Originally created 11/21/00

Officials: Reshuffle necessary

ATLANTA - Reshuffling at the state's $23 million program to attract computer-chip designers was needed because, officials say, the initiative has been so successful.

In nearly two years, the state initiative to turn Georgia into a hub for high-tech engineering is ahead of schedule in attracting promises of new jobs and hiring specialized faculty, according to officials with the Yamacraw Design Center. So the departure of the center's director and other staff along with the reassignment of duties last month was described by insiders as necessary to maintain focus.

Yamacraw, the Indian name for the bluff near Savannah where Georgia was founded, has ambitious goals by 2003: train 2,000 microchip designers and create jobs for them, and hire 82 specialized professors to educate them and do the research needed to keep their employers competitive. Companies must promise at least 250 jobs and pony up as much as $250,000 for first shot at the newly trained engineers and exclusive access to the university research for five years without having to pay royalties.

Already, the program is more than half way to each of those targets, at least in terms of company commitments of cash and promised jobs.

No one knows how many of those jobs would have been created anyway, given the strength of the economy and the dizzying pace of growth in the high-tech sector.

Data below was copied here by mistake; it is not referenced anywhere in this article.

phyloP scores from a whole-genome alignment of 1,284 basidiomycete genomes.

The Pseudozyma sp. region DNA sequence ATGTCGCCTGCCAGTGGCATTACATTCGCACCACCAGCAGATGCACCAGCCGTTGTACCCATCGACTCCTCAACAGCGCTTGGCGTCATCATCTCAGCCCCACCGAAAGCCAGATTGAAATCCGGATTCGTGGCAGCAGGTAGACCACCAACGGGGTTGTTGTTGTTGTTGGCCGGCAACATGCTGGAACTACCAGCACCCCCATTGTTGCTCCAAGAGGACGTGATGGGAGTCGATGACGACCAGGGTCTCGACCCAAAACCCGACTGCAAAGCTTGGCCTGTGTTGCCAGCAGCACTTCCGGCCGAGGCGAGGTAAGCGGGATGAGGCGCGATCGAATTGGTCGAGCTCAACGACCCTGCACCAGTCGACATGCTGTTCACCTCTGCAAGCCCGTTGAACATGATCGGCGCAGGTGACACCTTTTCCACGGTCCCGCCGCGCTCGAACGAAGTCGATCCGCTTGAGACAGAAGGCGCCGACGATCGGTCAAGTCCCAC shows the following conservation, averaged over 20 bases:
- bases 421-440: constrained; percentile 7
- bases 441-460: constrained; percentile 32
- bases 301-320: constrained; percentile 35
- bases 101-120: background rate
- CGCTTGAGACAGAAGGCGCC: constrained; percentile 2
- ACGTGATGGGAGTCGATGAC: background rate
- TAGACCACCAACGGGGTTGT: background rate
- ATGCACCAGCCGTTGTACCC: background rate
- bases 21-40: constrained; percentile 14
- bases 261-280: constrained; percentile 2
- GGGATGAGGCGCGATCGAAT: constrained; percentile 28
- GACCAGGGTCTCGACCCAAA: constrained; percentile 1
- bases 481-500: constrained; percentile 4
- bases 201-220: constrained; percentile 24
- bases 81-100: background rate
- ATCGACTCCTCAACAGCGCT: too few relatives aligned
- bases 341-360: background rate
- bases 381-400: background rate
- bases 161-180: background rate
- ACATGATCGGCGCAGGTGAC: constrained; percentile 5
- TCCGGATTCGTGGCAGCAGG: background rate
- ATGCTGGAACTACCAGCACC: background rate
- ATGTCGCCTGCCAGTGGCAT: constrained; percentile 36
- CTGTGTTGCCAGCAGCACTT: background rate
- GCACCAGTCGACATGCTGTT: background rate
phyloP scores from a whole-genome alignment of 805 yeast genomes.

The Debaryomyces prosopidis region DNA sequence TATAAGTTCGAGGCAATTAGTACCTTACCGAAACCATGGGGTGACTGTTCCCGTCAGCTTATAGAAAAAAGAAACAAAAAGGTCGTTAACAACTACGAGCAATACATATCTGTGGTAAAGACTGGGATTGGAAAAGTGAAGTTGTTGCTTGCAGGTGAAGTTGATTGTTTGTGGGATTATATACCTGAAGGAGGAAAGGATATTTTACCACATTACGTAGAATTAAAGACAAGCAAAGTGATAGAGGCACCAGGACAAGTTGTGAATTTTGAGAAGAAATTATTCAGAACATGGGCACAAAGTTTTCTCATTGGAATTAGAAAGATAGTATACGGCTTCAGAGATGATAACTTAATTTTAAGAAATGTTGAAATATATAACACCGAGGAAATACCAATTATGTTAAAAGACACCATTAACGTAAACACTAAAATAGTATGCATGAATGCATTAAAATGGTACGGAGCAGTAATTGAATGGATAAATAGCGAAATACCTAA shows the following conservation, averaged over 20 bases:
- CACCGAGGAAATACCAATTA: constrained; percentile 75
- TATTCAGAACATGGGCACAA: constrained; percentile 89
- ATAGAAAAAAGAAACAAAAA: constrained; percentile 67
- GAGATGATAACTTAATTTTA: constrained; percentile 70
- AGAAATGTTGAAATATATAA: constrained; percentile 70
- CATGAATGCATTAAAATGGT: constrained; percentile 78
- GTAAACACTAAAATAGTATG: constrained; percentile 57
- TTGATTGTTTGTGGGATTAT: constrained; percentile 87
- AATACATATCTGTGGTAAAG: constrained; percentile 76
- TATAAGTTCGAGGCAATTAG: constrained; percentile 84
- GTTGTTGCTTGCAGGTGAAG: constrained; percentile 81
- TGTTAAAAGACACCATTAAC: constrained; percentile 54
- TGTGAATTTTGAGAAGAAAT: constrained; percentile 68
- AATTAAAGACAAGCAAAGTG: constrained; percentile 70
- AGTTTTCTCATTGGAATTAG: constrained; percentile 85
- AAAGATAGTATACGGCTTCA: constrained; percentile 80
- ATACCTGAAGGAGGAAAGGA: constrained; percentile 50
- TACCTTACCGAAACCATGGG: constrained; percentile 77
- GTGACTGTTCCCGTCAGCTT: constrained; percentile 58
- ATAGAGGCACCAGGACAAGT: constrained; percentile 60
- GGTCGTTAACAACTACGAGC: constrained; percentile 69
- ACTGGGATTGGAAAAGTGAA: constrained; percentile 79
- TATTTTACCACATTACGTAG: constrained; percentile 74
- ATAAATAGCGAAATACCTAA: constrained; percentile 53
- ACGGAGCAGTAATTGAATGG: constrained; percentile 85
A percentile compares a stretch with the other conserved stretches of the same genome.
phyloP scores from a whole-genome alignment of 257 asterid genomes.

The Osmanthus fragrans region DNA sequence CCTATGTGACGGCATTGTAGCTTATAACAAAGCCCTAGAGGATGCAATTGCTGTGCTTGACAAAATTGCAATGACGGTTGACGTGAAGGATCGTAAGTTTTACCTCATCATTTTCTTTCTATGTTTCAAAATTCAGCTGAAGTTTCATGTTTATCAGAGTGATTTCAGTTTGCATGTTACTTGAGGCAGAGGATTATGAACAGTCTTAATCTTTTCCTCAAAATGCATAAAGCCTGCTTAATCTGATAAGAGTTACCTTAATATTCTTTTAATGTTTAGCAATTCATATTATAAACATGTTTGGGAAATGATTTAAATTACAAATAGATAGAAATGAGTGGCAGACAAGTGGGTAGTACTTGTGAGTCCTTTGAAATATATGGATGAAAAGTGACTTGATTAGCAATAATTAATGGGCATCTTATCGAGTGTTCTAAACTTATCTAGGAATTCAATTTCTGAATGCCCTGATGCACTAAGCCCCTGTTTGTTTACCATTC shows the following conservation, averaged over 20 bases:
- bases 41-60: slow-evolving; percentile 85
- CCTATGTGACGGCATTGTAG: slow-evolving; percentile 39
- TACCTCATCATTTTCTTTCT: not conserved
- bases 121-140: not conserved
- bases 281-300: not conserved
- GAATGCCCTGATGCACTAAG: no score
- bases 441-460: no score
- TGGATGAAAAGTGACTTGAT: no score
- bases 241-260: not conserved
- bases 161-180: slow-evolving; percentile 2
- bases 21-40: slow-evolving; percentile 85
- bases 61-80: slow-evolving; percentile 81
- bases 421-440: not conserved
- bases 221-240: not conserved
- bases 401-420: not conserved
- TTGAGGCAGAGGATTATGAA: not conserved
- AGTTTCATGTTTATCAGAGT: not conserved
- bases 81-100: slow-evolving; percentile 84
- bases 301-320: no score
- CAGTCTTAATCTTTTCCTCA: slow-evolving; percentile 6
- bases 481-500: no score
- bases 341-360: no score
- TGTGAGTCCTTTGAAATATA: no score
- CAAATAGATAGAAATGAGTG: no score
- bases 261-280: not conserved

"I'd probably give it mixed reviews," said Michael Cummins, chief marketing officer with Equifax. "It's got a lot of positives, but it's got a few things that haven't lived up to expectations.

"There are always jobs being created, but is it cause and effect? Is it sort of a spurious thing that would have happened anyway?" asked Mr. Cummins, who temporarily headed Yamacraw until the first director, Jim Foley, was hired.

Yamacraw officials say the project has magnified what was happening already. And executives with companies involved say it is helping the broadband niche of microchip design gel in Atlanta as other niches have in Silicon Valley and Austin.

About $23 million in Georgia taxpayer money funds Yamacraw this year, and officials want about that much next year. They estimate that company fees will wean the project off of tax money in about three years.

The money goes toward providing seed capital for budding firms and toward hiring the professors who work at eight state universities, mostly in Atlanta. Funds also pay state employees from various agencies who are sort of on loan to the project, recruiting employers and faculty.

October's managerial changes returned the recruiting and faculty hiring tasks to the Department of Industry, Trade and Tourism and to the University System of Georgia. And now the director will report to the Georgia Research Alliance, a private foundation that hires sought-after professors in other disciplines with money from taxpayers and businesses.

But Georgia Research Alliance President Michael Cassidy says government workers won't be getting daily marching orders from a nonofficial foundation. Instead, they'll answer to the heads of the agencies.

Reach Walter C. Jones at (404) 589-8424.


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